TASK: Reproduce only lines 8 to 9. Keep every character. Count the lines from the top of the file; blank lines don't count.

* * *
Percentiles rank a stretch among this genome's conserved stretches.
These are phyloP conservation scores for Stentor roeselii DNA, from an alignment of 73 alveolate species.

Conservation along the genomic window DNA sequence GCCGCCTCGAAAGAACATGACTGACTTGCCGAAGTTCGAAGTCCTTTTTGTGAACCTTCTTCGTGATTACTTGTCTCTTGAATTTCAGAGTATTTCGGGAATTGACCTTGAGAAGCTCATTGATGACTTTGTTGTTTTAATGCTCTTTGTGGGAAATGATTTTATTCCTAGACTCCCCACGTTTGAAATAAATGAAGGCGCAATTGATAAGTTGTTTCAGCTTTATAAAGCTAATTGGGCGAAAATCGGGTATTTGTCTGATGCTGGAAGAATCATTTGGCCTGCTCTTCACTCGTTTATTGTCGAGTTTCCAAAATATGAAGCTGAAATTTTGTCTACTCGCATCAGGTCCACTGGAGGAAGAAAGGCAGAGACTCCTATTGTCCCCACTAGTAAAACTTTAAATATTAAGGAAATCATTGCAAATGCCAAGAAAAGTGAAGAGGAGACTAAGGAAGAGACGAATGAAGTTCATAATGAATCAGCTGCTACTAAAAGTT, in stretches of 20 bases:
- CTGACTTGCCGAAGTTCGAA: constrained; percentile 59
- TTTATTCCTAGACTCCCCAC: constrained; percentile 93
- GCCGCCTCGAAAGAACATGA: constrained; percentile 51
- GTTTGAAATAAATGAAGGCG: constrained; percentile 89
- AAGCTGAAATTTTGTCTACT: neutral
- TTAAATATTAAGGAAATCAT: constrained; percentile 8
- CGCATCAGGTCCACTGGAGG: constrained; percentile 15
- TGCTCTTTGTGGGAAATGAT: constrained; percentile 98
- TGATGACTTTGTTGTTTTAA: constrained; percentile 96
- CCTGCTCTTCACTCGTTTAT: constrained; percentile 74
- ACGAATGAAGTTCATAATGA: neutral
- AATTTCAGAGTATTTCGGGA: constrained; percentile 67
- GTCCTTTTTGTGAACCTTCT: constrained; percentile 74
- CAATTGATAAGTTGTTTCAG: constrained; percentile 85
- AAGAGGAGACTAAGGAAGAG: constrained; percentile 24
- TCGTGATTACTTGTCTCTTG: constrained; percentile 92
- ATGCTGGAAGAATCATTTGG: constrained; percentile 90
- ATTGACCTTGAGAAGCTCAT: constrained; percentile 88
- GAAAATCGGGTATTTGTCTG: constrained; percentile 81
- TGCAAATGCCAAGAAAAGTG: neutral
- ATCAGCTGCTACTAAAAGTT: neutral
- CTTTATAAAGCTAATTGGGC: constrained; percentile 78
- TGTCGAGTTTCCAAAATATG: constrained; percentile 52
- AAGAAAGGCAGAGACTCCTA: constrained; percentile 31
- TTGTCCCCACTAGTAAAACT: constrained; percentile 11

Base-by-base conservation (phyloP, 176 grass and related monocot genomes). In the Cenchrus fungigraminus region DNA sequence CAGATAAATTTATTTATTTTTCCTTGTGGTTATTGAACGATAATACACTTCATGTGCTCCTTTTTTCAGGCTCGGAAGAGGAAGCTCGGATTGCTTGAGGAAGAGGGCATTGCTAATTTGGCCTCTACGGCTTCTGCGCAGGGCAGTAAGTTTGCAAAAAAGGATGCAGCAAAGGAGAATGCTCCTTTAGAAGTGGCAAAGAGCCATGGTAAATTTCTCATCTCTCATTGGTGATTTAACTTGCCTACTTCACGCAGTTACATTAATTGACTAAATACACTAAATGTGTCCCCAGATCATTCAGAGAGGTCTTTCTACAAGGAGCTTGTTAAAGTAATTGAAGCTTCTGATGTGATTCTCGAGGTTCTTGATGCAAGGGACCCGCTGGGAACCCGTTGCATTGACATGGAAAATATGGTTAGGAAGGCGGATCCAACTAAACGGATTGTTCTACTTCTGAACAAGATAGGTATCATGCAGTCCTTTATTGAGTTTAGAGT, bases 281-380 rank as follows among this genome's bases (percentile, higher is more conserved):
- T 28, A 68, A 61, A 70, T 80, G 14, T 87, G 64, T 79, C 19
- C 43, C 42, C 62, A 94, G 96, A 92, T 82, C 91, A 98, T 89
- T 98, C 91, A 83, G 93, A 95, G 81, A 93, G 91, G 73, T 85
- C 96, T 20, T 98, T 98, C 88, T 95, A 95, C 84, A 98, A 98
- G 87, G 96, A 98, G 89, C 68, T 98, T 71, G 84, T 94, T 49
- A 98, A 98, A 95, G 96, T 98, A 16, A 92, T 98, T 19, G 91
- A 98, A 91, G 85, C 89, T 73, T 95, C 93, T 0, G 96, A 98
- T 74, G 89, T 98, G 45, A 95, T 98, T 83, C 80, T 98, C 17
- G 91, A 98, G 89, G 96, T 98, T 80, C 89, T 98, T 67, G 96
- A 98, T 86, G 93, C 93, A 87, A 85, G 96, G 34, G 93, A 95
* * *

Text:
- AAGCTGAAATTTTGTCTACT: neutral
- TTAAATATTAAGGAAATCAT: constrained; percentile 8